New Mexico's Pet Resource FALL 2005


by Carolyn Fletcher, DVM

I treated very few cases of parvovirus as a veterinarian practicing in the Northeastern United States. Sadly, the number of cases that greeted me on my arrival in New Mexico made me realize that the disease is commonplace here. The fact that the condition is always serious, and fatal if untreated, means we lose many beautiful puppies to a disease that is almost entirely preventable.

Parvovirus can affect dogs of any age but is most common in puppies between birth and six months of age. The disease is passed to healthy dogs through the feces of infected ones. The virus is a hardy little organism, surviving well in soil or even carried around on shoes, making contact and transmission a simple thing.

Dogs who contract parvo sicken and deteriorate rapidly. They become depressed and lethargic, then progress to vomiting and diarrhea. The diarrhea is often bloody and carries a distinctive strong odor. In a dry climate like New Mexico, dehydration often follows quickly. Without medical attention, most dogs die within two to three days. However, some dogs do not show the gastrointestinal symptoms immediately and simply become lethargic and weak. If your dog is not vaccinated against parvo or you are unsure of his vaccination status, you should always treat sudden onset of lethargy seriously and have your dog tested for parvo.

When a dog is diagnosed with parvovirus, the owner faces significant treatment expenses. Affected animals are given intravenous fluids as well as antibiotics to treat the disease and other medications to control vomiting and diarrhea. Because the disease is highly contagious, parvo-positive animals must be kept in an isolated area of the hospital. For each day of the dog’s hospital stay, one doctor and one technician are assigned to care for her. Because of the risk of spreading the disease, that doctor and technician should not handle any other puppies or unvaccinated dogs. Special protective garments must be worn while working in the isolation unit. The specially designated areas where parvo-positive animals are housed must be kept meticulously clean to prevent any contamination from being passed to other areas of the hospital on hands, shoes, or clothing. This level of infection control is extremely labor intensive, and contributes to the high cost of treatment.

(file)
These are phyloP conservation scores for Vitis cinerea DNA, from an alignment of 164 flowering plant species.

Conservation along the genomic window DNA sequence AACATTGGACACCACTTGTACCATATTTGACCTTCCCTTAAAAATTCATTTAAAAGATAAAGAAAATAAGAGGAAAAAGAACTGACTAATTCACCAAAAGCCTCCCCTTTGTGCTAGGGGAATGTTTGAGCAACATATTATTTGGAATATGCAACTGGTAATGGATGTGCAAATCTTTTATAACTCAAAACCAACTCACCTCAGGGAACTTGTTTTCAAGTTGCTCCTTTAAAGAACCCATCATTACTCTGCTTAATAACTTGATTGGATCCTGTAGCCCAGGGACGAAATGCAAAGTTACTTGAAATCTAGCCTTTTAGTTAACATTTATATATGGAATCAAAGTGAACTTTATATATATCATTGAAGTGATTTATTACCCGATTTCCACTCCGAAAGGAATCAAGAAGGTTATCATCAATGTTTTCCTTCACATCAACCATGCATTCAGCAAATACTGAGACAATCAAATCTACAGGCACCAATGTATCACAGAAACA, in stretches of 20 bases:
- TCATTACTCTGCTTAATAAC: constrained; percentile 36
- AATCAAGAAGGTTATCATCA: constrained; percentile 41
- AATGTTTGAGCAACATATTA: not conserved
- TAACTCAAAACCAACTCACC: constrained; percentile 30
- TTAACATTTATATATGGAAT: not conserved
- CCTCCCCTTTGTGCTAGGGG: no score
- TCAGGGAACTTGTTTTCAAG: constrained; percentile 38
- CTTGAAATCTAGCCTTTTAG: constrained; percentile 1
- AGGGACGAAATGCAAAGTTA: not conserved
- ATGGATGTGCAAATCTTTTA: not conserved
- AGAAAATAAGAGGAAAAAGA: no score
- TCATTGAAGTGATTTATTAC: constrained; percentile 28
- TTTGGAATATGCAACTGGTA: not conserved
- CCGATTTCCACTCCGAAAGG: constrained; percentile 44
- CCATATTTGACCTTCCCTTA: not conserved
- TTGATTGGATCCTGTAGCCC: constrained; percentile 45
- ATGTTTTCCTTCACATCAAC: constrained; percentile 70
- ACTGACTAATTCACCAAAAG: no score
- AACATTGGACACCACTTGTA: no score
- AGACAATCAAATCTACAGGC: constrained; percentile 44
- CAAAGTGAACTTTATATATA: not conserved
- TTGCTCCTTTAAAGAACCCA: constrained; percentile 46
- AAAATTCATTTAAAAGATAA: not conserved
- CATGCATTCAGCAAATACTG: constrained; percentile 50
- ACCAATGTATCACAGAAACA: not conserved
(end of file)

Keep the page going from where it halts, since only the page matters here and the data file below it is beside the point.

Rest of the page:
The good news is that parvo can be easily avoided. Today’s vaccinations against the virus are highly developed, extremely effective and reasonably priced. Puppies should be given an initial course of vaccinations that begins at eight weeks of age and ends at sixteen weeks. Adults may be given boosters every three years or according to the schedule recommended by your veterinarian. If vaccinations are not begun until after sixteen weeks or even later, when the puppy has grown to adulthood, two vaccinations should be given within three to four weeks to immunize the dog.

One of the saddest parts of my job is having to euthanize an animal who did not have to get sick at all. With prevention so widely available and inexpensive, there is no reason any pet should die from this disease.

Please pass this article along to anyone you know whose puppy or adult dog is not up to date on parvo vaccinations. Let’s all do our part to keep our pets free from parvovirus.

Carolyn Fletcher, DVM practices at Smith Veterinary Hospital in Santa Fe. Originally from Massachusetts, she shares her Cochiti Lake home with her husband John, 5 dogs, 2 doves and 5 cats.

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